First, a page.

Retail overhaul for car yard eyesore


The Parktown Autos site has been earmarked for a new retail development.
The Parktown Autos site has been earmarked for a new retail development.

Tumut Council last Tuesday granted approval to a development that will transform the remainder of the former Parktown Autos site into a new commercial building housing The Reject Shop.

Owner of the large lot, Krnc Brothers Investments, has submitted a development application through builder Wayne Hickson to demolish the existing buildings and to then construct a new retail shop and associated access, car parking and landscaping.

Woolworths has recently built a BWS liquor store on one part of the site, while the remainder has continued to be something of an eyesore in the vicinity of the central business district.

If approved, and the development goes ahead, The Reject Shop would operate with a staff of eight, including two full-time workers in management and supervision, and another six part time.

Hours of operation are envisaged to be 9am to 5pm, seven days a week.

The venture would provide a boost to Tumut’s retail precinct, which in July suffered the closure of Crazy Clark’s in the main street.

At the time, ten staff of Crazy Clark’s lost their jobs as the parent company was placed into receivership.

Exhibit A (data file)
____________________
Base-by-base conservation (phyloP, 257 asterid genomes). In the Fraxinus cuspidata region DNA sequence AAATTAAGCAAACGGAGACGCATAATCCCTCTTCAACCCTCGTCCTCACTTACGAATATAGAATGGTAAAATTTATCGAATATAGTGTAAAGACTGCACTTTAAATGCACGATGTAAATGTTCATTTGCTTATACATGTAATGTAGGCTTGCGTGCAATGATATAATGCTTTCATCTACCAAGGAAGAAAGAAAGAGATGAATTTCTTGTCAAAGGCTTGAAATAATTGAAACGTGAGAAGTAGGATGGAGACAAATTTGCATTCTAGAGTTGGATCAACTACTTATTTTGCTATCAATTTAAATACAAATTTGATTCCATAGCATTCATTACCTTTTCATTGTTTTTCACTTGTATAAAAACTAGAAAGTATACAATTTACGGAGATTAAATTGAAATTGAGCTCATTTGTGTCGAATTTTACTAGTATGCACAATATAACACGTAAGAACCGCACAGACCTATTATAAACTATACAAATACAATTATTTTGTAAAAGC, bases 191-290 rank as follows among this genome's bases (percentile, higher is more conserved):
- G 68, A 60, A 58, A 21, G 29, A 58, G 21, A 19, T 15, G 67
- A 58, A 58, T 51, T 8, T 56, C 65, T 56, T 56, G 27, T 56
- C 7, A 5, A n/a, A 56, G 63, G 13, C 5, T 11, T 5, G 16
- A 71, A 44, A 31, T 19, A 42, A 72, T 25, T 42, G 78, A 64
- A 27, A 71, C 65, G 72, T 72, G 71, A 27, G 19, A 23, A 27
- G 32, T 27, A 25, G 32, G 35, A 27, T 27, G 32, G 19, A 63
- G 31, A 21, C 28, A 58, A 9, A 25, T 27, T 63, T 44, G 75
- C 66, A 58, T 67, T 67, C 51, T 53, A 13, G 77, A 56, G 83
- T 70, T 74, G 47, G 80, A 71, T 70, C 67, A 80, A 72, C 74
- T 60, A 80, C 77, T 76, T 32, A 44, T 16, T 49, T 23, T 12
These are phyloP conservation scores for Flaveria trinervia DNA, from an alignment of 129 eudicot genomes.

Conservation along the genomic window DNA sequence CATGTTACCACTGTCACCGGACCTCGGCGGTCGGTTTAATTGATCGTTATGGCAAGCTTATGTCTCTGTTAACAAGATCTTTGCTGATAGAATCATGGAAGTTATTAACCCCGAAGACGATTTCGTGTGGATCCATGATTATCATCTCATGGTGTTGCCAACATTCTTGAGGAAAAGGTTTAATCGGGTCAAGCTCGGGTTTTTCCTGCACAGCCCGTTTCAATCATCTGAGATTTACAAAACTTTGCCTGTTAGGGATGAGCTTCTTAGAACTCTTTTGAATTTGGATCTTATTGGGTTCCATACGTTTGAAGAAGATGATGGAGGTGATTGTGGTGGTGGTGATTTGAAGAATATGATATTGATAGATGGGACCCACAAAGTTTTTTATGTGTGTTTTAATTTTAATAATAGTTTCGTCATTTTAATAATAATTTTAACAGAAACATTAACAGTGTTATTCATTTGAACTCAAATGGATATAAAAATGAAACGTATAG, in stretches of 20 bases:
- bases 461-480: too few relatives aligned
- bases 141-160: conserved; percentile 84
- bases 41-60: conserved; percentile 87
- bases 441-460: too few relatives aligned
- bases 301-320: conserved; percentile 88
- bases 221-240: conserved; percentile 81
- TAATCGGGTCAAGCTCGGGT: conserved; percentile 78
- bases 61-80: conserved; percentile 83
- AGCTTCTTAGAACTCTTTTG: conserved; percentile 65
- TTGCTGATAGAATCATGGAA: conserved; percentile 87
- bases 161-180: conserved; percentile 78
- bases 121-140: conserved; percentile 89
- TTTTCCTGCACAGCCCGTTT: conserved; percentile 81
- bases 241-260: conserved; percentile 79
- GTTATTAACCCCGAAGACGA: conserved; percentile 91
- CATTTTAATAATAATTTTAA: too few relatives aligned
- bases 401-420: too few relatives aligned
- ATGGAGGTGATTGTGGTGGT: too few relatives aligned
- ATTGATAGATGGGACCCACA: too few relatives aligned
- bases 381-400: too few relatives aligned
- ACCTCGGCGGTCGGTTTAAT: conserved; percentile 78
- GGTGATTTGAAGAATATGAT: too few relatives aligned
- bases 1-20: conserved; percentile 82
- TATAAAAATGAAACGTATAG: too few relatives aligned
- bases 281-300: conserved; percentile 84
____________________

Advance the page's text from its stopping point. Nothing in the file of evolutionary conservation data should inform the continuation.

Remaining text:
It’s been more than seven years since Parktown Autos ceased trading and the man who closed the car yard and sold the site, Phil Barton, said he was delighted plans are in place to develop the Merivale Street lot.

“It’s been an eyesore for too long,” Mr Barton said. “Hopefully all the approvals can be secured and it goes ahead, as it will really improve the streetscape.

“Like the BWS store, it’s also a sign of faith in the town by these large companies.”

In a report prepared by council planner Dialina Da Costa, the planned discount development was seen as having a positive social impact due to the introduction of a pedestrian linkage with Coles, while a proposed awning at the front of the site will provide shelter for pedestrians and users of the site. Other amenity features include the installation of lighting and landscaping.

The development application had not been publicly advertised, as Ms Da Costa found the development would not have any detrimental or unreasonable environmental impacts, nor did she find there would be additional impacts to adjacent residential development, other than what would reasonably be expected for a commercial development.

Under the plans submitted to the council, the new building would incorporate a delivery area, and a pedestrian linkage for access to Coles at the rear.

Those commercial linkages were a recommendation under the Tumut CBD carparking strategy, as adopted by council in 2013.

To assist carparking, the area of the new development and a section of the BWS site will be consolidated and parking arrangements shared. There will be total of 29 carparking spaces on site, consisting of 20 new spaces to complement those already utilised by BWS customers.

Entry will be via the only access from Russell Street, and the western most access from Merivale Street.

All vehicles will use Merivale Street to exit.